The night of the 8th of September. I was laying in bed, pleading with the minutes to pass so that I could take some more medication and attempt to reduce the pain that was keeping me awake. I got to a stage where I almost didn’t know what to do. I held where it hurt, curled up in a ball, and soon found myself unable to stay still. I had one of those moments where you can’t imagine how pain like that will ever get better, how it will ever go away. I tried to remember what it was like not to hurt, and how it was possible to hurt so much so relentlessly (oh right – because my nerves and blood vessels and a couple other structures had been traumatised by a surgical team).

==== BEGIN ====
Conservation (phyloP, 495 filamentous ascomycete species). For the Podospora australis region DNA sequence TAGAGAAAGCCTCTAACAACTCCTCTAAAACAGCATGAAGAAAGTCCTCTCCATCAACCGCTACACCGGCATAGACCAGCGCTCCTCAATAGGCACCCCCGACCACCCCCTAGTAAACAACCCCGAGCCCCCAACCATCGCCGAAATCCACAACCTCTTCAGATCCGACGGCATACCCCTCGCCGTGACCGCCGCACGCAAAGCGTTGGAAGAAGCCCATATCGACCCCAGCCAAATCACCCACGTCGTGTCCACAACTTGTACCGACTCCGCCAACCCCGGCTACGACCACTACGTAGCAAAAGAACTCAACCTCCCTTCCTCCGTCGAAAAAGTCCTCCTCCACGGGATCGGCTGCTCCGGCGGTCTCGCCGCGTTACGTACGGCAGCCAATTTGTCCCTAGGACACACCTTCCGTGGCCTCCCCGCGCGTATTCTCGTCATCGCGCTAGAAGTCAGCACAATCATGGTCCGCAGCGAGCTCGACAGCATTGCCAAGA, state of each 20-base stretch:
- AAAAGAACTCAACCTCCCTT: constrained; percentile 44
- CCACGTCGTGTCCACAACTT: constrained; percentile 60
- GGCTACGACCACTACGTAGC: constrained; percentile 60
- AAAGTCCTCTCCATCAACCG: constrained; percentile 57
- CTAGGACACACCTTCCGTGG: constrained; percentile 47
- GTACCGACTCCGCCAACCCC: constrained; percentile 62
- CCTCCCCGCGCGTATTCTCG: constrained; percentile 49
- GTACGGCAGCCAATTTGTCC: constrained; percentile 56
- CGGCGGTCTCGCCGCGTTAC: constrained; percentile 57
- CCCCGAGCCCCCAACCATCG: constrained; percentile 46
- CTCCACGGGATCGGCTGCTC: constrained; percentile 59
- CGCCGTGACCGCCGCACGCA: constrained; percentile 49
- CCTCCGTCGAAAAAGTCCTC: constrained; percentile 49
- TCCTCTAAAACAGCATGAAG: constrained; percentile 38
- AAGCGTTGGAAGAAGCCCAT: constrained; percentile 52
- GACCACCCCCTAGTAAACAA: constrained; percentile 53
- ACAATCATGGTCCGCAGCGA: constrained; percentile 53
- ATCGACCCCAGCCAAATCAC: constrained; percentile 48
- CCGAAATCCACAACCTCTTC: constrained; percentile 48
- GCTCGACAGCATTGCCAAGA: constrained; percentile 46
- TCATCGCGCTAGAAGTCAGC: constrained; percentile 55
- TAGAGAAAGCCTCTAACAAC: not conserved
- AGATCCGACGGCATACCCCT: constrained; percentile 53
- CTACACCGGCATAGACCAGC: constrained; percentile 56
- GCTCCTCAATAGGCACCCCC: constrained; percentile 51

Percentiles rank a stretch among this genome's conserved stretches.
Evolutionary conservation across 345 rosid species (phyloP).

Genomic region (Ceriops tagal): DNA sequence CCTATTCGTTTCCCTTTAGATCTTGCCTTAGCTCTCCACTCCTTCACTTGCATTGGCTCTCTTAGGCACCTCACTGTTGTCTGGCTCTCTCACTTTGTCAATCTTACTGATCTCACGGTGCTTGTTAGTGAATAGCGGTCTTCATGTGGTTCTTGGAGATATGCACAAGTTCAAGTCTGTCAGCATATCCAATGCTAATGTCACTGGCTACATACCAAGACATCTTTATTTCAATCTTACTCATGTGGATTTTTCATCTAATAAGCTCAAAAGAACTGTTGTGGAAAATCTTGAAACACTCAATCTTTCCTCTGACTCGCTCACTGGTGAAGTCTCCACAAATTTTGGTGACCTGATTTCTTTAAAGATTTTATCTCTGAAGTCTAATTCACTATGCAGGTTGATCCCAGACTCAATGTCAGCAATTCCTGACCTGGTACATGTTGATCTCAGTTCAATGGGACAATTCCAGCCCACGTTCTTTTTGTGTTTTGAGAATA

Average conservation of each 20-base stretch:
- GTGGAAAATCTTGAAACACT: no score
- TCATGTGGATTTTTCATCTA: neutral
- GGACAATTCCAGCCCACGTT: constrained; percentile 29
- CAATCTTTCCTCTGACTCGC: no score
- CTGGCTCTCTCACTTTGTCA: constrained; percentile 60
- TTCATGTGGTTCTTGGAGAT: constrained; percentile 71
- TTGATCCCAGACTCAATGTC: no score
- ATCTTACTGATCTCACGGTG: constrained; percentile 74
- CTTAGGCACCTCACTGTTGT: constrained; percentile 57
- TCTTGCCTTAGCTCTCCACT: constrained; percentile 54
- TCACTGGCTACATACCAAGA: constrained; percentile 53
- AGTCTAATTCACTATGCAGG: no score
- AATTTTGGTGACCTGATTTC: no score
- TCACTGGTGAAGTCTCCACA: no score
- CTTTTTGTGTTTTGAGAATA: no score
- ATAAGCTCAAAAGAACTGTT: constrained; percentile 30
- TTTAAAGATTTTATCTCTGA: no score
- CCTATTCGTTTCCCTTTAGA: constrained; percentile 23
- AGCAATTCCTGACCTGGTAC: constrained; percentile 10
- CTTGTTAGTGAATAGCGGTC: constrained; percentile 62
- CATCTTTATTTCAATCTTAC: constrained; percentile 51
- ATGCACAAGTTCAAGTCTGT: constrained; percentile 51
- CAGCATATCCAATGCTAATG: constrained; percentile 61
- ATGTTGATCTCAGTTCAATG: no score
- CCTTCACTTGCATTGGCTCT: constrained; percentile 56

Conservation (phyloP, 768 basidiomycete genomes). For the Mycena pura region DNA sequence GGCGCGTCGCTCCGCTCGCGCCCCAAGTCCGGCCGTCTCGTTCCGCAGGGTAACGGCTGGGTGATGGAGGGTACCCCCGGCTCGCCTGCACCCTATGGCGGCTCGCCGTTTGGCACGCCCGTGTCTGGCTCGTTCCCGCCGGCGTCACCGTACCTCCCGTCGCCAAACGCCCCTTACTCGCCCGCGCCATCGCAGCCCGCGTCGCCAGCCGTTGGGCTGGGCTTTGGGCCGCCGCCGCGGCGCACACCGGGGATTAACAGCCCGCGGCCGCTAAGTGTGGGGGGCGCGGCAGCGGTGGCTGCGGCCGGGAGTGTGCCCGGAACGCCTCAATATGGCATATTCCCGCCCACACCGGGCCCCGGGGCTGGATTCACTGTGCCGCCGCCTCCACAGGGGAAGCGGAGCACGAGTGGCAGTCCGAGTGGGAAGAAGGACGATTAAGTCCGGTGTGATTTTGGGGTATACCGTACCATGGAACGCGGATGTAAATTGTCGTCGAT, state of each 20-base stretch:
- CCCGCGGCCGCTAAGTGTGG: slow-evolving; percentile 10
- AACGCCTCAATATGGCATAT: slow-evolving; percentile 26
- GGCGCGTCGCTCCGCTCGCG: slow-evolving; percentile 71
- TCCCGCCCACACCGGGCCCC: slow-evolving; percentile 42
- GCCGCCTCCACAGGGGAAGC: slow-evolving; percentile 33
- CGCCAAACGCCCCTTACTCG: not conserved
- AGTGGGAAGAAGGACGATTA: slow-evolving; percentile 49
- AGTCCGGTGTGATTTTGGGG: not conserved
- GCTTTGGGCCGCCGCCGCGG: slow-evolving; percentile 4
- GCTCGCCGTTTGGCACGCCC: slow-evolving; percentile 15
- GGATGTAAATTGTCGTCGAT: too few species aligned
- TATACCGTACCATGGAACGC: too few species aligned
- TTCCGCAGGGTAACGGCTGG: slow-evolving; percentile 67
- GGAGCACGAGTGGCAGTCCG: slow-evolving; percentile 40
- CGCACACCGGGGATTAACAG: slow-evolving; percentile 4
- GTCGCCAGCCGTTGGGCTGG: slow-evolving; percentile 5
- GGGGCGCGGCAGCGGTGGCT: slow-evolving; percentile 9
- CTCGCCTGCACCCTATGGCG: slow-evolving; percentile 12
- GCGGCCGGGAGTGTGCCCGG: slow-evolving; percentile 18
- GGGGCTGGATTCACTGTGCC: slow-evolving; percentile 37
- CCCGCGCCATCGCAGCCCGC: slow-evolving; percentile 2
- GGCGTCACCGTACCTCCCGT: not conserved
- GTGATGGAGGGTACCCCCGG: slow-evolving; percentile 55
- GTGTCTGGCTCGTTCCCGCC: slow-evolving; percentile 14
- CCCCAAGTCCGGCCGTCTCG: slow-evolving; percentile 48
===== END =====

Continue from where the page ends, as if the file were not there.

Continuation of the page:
I have previously mentioned my love of Bastille’s music and the things it has come to mean to me. I discovered their music in the back of an ambulance during the worst night of my teenaged years (well, at the time it occurred it was the toughest I’d faced emotionally up until that point). I leant on their music from that moment onwards, playing it over and over through headphones as I laid in various hospital rooms and wards wondering if I’d ever be free to go back out into any sort of a normal life again; a week before I turned 18, I celebrated getting through it all by seeing Bastille live, and watching them perform the songs that had become as familiar to my eardrums as the heartbeat that fuelled the body they belonged to. When I was in hospital (had just nearly died, and knew I was being let out to imminently end up in the same situation again earlier this summer – just before, a week later, I very, very nearly died while on holiday with my friends) right as I was about to crumble under the futility of carrying on, Good Grief (at the time their newest single) began to play over the ward radio. I heard it for the first time as I walked out of that place, carrying battle scars that nobody could see, and I stopped in the corridor and smiled, wearing a strange relief in place of the tears that had been preparing to storm my cheeks.